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TECH SECTOR WARNS FEDS OVER TAX PROPOSALS: The country's fastest growing technology companies and industry investors are urging the federal government to meet the sector before going ahead with controversial tax-reform proposals. In a letter to Finance Minister Bill Morneau, the Council of Canadian Innovators warns his tax proposals would limit tech entrepreneurs' access to capital that's vital for their companies' growth and job creation. The association also says the changes, if implemented, would create uncertainty for corporate tax planning, intensify a brain drain of tech talent away from Canada and negatively affect Ottawa's highly publicized investments to help high-potential firms scale up.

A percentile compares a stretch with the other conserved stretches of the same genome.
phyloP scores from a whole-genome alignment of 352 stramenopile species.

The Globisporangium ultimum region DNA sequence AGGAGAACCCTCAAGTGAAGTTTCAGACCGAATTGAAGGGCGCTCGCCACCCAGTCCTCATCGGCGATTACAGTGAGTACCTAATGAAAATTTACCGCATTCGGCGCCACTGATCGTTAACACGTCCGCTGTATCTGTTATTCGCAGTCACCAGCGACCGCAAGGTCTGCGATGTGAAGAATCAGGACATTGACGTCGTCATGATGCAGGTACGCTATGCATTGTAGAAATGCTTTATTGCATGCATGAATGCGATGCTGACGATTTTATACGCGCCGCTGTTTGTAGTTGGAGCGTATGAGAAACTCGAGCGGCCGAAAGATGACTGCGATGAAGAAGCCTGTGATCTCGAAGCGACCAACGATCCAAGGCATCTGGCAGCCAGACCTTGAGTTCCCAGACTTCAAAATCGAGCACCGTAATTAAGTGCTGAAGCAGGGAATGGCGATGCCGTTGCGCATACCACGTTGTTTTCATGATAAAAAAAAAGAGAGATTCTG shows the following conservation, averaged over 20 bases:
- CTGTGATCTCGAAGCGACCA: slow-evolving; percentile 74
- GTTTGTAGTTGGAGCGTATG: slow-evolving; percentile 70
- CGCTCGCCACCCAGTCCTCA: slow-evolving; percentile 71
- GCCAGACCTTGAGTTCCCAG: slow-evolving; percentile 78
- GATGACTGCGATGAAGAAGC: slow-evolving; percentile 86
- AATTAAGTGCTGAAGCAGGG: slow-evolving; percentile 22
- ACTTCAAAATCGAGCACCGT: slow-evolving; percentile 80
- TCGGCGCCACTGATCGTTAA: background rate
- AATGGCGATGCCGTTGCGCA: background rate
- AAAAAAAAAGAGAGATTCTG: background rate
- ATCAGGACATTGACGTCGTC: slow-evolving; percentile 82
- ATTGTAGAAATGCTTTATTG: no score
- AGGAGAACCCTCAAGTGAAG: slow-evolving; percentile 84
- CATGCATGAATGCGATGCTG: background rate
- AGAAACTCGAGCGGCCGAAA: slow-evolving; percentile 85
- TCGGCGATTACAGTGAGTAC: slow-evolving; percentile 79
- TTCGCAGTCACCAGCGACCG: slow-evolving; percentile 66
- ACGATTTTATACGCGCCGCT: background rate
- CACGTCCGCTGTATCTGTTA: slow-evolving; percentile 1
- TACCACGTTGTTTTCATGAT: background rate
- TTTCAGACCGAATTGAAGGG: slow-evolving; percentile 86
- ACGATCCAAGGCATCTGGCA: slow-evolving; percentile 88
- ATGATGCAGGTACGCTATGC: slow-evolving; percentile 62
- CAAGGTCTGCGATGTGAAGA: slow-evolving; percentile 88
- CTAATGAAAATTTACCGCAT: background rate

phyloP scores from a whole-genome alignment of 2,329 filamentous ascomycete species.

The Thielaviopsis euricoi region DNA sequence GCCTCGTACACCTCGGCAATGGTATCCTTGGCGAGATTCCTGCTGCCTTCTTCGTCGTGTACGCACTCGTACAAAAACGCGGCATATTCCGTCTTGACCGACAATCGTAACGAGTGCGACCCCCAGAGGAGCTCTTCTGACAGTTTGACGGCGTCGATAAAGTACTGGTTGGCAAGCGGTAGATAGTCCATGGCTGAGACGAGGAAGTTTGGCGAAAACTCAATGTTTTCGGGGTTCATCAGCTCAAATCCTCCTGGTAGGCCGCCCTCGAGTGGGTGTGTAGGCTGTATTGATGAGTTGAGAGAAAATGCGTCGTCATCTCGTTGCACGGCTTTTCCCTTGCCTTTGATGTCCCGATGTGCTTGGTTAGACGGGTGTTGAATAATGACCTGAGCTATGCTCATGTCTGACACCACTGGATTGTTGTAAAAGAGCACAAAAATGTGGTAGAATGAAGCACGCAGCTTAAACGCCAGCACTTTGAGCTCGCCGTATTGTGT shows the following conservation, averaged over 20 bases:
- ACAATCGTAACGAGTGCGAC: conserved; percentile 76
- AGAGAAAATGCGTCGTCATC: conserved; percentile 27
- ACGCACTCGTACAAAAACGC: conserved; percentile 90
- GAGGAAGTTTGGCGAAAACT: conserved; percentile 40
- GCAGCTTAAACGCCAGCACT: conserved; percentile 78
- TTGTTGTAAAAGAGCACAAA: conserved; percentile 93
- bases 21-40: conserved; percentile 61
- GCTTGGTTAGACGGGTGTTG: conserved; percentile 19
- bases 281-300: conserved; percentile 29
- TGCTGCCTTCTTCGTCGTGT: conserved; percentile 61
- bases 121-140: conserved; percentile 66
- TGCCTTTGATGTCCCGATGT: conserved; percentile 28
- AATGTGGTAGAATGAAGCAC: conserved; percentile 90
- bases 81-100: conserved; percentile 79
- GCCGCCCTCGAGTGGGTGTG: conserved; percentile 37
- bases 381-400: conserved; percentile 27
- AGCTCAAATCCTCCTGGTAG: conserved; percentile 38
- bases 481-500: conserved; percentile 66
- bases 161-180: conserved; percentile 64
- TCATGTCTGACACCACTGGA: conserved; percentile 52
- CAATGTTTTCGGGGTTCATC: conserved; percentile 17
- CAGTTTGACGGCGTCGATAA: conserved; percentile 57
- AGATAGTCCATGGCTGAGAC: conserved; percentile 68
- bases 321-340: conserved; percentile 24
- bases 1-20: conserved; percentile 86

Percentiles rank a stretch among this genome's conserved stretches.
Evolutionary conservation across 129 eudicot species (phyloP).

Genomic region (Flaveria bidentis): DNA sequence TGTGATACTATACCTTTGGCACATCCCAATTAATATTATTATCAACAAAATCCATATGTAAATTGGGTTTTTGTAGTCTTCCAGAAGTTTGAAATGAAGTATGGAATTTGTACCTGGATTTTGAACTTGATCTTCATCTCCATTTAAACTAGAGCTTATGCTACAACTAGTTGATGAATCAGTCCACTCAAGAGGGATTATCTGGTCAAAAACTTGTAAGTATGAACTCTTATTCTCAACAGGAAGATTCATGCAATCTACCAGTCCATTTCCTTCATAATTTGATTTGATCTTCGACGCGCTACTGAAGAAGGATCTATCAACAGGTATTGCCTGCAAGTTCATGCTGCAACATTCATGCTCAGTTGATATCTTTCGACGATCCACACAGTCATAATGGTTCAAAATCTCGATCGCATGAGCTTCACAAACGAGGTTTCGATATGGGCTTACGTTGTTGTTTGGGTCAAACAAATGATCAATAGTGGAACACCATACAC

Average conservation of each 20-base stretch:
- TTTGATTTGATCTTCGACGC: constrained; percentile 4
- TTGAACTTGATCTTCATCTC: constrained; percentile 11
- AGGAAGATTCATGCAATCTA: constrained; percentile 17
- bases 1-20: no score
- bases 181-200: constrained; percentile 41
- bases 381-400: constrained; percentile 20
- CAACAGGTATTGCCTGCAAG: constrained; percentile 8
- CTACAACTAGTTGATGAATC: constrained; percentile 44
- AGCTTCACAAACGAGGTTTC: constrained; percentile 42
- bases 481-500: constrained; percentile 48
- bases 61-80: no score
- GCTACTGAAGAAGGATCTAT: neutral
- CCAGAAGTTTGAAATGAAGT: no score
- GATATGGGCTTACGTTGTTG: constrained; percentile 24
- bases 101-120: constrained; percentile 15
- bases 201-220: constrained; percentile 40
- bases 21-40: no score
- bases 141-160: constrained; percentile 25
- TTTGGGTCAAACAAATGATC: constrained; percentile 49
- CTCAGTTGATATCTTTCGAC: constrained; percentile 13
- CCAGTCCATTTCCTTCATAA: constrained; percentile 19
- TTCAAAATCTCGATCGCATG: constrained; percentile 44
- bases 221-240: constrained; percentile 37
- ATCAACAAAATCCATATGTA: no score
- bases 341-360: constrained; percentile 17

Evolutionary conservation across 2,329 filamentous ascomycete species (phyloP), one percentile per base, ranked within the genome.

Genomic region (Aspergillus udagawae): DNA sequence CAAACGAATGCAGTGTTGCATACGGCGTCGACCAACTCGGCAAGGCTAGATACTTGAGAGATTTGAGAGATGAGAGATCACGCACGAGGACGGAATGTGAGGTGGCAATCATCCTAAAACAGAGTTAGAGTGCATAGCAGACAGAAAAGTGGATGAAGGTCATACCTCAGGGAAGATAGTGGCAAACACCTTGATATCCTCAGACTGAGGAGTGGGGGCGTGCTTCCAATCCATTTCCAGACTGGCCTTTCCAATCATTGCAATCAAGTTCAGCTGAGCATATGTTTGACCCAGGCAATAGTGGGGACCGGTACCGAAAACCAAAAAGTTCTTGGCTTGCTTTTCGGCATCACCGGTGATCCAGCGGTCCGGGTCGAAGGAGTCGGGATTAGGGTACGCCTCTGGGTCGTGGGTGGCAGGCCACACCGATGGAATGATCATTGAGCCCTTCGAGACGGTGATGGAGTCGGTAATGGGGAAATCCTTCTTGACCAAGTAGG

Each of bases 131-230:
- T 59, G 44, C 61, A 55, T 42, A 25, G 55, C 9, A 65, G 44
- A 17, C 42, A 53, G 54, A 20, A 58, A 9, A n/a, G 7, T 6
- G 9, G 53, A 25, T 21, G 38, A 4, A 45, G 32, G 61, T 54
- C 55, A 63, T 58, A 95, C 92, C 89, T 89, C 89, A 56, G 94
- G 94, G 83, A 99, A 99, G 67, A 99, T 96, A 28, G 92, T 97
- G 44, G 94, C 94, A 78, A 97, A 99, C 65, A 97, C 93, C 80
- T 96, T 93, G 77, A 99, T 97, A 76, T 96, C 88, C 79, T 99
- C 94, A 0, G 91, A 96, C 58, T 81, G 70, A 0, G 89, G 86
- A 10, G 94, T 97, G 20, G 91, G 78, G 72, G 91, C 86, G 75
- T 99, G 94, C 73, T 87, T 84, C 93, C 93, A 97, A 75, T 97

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SINGH MEETING MPS ON 1ST DAY AS NDP LEADER: Jagmeet Singh spent his first day as the newly elected leader of the federal NDP meeting individually with MPs in Ottawa as he prepares to name an interim leader in the House of Commons. Singh, a member of the Ontario legislature who does not currently have a Commons seat, is expected to name an MP in the coming days who will oversee the work of the federal caucus. NDP national director Robert Fox says Singh will be paid directly by the party because he can't be paid through parliamentary channels.